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Liquidity from IRA’s

by Craig Moser on May 18, 2018

You’re probably like many Americans with your 401k’s and IRA’s being your largest pool of assets. Therefore, in times of financial trouble, you may want liquidity from your IRA. Due to the possible negative effects on your retirement savings, and the associated tax implications, I don’t recommend this course of action.  However, if you’re in this situation and thinking about using your IRA for a short-term loan, here are some guidelines you need to know.

Liquidity from your IRA

Some 401k plans include provisions where you can take loans, but IRAs are different. IRA’s don’t have loan provisions. In fact, the IRS may consider your loan a full distribution of your account and subject to the subsequent taxes and perhaps a 10% penalty.

60-Day Rollover

Because IRAs don’t have loan provisions like your 401k, the only way you can access IRA funds on a short-term basis is through a 60-day rollover.  In this scenario, you take a distribution, use the funds as needed, and replace the full withdrawal amount within 60 days.  The rules don’t prohibit you from taking a distribution whenever you want, for any purpose you choose. There’s no rule limiting what you can do with your money while it’s out of your IRA either.  Technically, you can take money from your IRA as a short-term loan using the 60-day rollover rule.  However, failure to return the money to your account within the 60-day window means the loan is considered a distribution, and it’s taxable.

Good Idea?

While this short-term withdrawal strategy is doable, is a good idea? Doing a 60-day rollover can be tricky. You have to follow many rules. For example, there is the Once-Per-Year Rollover Rule.  This rule limits you, with some exceptions, to one IRA rollover in a 365-day period. If you fail to comply with this rule, or any other rollover rule for that matter, your distribution is considered taxable and subject to penalty if you are under age 59½. This mistake cannot be fixed.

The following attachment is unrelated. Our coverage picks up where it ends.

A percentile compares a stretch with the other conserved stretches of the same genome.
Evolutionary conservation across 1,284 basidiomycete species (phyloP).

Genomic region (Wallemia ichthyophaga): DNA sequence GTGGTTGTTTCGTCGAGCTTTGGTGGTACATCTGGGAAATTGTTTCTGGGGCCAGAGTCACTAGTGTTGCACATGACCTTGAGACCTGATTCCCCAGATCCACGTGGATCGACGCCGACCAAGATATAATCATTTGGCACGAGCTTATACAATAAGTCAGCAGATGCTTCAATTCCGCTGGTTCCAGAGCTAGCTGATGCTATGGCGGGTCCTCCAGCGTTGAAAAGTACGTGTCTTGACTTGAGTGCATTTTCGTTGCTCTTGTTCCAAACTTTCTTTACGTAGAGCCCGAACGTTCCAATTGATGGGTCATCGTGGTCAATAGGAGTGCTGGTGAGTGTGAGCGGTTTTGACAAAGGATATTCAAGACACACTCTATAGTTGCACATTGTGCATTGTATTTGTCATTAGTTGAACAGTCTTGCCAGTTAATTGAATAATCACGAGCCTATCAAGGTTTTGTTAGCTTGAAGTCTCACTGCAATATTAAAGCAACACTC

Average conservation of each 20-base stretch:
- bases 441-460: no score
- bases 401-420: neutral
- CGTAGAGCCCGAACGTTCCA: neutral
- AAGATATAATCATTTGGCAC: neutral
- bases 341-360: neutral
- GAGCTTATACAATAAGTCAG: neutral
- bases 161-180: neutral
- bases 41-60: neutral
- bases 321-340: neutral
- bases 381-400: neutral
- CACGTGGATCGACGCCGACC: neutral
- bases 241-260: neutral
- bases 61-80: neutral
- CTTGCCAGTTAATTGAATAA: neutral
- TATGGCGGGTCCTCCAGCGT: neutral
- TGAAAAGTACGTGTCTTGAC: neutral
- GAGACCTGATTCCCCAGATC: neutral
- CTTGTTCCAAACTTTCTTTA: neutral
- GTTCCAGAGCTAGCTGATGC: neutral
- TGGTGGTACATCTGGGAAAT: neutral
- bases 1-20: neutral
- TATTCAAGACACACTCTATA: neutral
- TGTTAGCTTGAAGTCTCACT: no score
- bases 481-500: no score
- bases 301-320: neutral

There are other concerns such as the 60-day rollover deadline. You must deposit the funds back into your IRA within 60 days from the day you make the distribution. So, what if you don’t have the money to deposit by the rollover by the deadline? In this scenario, you face a taxable IRA distribution and potential early distribution penalties. Don’t expect any sympathy from the IRS either.  There are many Private Letter Rulings on the subject, and the IRS refuses to grant relief. In addition, a failed short-term loan isn’t on the list of reasons IRS allows late rollovers through the self-certifications procedures.

Bottom Line

So, here is the bottom line.  You can use your IRA for a short-term loan through a 60-day rollover.  However, the risks are extremely high.  If things don’t go as planned, you could face a tax bill and the loss of your retirement savings.  While possible, taking a loan from your IRA is seldom a wise decision.  If you feel your situation requires liquidity from your IRA, please seek guidance from a professional about your individual circumstances.

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